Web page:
Old Vauxhall Astras have become the model of choice for Britain's car thieves as criminals increasingly target poorly secured vehicles more than 10 years old, a study has found.
Cars made by Vauxhall occupy nine of the top 10 positions in the "stolen vehicles league", seven of them different types of Astra mark two. The only other make of car in the top 10 is the Ford Orion, 1987–89, which was second in the most "at risk" category.
Greatly improved security, including engine immobilisers, means older cars are now up to nine times more likely to be stolen than new ones, the Home Office's 2002 car and bike theft index showed. Cars registered in 2001 had a theft rate of just three cars per 1,000, but those between 12 and 13 years old had a rate of 29 per 1,000. During 2001, there were 27 million registered cars in England, Wales and Scotland, of which 341,674 (1.3 per cent) were stolen – a decrease of 386 stolen vehicles on the 2000 figure. The Vauxhall Astra Mark Two SX (1990-92) was the most vulnerable vehicle, with 117 out of every 1,000 being stolen.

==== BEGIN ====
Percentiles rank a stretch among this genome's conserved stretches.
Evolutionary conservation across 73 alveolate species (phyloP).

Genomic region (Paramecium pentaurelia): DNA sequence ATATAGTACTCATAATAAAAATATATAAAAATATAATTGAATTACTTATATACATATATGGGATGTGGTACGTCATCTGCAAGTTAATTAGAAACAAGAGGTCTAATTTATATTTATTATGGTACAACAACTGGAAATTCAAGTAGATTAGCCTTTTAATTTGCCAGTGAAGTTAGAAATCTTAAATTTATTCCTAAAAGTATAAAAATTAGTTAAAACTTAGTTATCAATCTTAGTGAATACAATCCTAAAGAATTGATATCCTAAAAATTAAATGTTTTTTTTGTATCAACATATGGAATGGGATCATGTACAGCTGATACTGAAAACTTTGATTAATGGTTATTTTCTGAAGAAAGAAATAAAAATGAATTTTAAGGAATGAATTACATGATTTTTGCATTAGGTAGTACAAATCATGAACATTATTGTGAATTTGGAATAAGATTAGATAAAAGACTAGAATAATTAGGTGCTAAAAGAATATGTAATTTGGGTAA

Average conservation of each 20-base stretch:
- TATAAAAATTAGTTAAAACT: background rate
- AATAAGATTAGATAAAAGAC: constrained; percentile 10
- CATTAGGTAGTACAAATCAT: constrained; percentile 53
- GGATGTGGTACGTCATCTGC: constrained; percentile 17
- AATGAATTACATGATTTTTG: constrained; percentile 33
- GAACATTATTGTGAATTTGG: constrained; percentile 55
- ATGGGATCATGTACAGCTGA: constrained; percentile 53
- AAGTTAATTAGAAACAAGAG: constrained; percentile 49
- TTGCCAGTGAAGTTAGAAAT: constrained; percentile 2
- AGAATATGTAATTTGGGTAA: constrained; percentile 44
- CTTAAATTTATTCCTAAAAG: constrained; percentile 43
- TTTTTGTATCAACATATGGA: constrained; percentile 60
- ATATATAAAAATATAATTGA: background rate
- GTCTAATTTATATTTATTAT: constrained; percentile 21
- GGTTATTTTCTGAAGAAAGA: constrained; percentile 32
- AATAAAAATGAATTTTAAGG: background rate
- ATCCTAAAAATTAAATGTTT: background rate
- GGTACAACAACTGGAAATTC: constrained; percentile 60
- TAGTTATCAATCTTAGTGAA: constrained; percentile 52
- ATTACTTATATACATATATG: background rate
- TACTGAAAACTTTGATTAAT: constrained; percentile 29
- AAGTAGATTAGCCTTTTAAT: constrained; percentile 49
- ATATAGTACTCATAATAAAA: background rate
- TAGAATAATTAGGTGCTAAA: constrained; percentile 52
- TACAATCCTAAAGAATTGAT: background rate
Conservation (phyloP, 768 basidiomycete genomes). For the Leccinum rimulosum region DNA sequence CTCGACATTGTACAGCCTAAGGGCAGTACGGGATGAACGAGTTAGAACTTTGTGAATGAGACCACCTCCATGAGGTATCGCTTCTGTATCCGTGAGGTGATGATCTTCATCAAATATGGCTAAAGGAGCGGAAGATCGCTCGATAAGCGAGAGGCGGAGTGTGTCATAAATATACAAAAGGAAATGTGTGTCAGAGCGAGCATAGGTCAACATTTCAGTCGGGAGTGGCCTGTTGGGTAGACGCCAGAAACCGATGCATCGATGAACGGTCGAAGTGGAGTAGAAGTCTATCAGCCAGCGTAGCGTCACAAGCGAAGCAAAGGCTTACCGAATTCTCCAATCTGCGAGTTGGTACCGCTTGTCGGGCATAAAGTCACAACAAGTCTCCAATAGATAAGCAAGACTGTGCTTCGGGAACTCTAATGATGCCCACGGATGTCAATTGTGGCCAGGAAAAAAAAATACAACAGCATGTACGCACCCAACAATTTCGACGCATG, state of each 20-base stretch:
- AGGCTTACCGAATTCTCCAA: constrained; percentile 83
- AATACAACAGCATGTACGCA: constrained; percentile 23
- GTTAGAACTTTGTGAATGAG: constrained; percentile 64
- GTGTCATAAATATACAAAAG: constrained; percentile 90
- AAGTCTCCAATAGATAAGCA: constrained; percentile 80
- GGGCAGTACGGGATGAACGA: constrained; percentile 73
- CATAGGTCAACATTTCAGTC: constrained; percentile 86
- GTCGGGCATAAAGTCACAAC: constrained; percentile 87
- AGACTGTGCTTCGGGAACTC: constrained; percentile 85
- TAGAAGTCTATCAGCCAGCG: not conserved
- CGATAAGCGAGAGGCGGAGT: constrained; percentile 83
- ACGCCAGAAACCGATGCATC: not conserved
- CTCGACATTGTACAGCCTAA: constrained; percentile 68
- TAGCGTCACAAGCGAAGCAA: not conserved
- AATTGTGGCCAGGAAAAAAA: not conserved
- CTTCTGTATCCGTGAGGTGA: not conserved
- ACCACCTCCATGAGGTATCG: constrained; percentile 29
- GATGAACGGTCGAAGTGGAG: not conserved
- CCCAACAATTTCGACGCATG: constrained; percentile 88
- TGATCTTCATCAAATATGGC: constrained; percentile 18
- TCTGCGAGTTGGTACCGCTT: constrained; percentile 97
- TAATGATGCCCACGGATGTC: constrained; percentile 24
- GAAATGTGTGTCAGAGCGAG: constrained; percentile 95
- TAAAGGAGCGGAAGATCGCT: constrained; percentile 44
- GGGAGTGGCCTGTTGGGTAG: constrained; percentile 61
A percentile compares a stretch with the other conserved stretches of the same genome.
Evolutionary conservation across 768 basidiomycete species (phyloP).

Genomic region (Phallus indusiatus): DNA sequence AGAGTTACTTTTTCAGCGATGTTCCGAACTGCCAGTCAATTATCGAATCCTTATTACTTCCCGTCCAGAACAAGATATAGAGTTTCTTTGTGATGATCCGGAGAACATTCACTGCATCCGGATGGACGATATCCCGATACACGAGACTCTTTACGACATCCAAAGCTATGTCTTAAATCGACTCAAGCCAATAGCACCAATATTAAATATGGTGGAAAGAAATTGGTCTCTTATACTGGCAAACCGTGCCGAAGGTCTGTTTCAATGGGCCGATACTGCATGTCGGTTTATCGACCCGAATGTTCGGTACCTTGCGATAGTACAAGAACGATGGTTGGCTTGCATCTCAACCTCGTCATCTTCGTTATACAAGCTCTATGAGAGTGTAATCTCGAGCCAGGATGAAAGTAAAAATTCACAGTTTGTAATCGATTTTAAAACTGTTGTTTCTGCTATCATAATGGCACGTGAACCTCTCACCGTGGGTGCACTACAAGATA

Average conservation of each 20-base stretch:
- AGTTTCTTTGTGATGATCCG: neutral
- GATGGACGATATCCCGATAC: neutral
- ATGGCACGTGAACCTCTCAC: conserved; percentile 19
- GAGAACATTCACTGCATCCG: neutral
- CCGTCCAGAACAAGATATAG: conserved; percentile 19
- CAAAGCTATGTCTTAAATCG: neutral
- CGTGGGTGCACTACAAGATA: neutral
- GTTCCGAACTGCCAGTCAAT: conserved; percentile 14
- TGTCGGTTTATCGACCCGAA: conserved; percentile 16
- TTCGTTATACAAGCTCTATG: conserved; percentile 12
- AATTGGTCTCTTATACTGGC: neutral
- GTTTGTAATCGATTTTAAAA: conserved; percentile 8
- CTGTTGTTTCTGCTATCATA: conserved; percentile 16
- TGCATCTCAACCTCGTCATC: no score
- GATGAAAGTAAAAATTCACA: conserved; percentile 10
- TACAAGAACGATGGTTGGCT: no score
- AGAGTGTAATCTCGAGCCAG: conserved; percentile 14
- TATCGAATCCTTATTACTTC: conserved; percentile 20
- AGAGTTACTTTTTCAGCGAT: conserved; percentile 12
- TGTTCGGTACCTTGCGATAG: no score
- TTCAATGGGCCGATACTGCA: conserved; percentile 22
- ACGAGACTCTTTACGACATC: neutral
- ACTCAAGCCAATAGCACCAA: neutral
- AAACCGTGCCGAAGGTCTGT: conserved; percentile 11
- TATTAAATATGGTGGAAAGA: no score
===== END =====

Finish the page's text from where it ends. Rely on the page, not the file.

Motorbikes are nearly twice as likely to be stolen as cars. The 1999 Piaggio 100cc scooter and 1995 Kawasaki 101-125cc motorbike topped the list.
John Denham, a Home Office minister, said the fitting of immobilisers to cars registered from 1995 onwards appeared to have made the difference.